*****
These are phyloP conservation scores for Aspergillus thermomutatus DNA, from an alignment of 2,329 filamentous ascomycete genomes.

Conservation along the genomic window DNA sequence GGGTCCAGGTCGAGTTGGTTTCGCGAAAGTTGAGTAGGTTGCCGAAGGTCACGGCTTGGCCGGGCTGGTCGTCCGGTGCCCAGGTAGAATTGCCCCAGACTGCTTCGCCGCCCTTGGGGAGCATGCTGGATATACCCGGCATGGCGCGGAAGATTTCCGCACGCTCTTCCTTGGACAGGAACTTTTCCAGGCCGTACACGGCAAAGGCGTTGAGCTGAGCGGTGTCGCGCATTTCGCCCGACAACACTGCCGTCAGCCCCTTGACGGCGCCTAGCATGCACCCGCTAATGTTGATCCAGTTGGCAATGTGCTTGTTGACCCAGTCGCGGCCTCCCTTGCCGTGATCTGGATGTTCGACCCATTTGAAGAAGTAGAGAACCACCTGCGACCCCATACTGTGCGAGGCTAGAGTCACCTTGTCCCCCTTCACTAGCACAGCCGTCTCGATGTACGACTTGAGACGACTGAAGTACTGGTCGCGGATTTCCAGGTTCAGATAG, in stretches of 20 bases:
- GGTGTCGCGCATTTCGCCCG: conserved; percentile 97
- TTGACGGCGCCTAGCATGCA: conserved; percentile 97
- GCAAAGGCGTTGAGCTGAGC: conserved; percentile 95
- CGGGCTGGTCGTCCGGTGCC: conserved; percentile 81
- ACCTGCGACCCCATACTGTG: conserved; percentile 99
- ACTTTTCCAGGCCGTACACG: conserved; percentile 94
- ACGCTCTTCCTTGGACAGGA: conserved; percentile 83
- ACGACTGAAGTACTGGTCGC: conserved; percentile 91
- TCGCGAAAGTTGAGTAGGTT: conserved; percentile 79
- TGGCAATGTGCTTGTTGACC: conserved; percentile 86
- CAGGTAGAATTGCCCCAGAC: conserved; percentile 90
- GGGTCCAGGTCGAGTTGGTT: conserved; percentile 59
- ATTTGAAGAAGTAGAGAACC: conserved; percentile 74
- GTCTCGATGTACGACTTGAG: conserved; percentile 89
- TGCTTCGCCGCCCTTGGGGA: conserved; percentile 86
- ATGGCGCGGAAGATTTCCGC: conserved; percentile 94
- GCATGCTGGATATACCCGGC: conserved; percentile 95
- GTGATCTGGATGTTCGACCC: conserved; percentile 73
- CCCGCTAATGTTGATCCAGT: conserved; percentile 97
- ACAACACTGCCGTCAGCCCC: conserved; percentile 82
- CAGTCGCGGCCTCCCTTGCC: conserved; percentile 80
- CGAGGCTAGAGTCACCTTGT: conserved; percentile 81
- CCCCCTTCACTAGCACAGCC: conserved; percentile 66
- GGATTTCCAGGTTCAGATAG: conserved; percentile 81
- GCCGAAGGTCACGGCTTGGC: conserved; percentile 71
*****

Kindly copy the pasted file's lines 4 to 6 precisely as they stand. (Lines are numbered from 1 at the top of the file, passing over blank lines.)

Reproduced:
- TTGACGGCGCCTAGCATGCA: conserved; percentile 97
- GCAAAGGCGTTGAGCTGAGC: conserved; percentile 95
- CGGGCTGGTCGTCCGGTGCC: conserved; percentile 81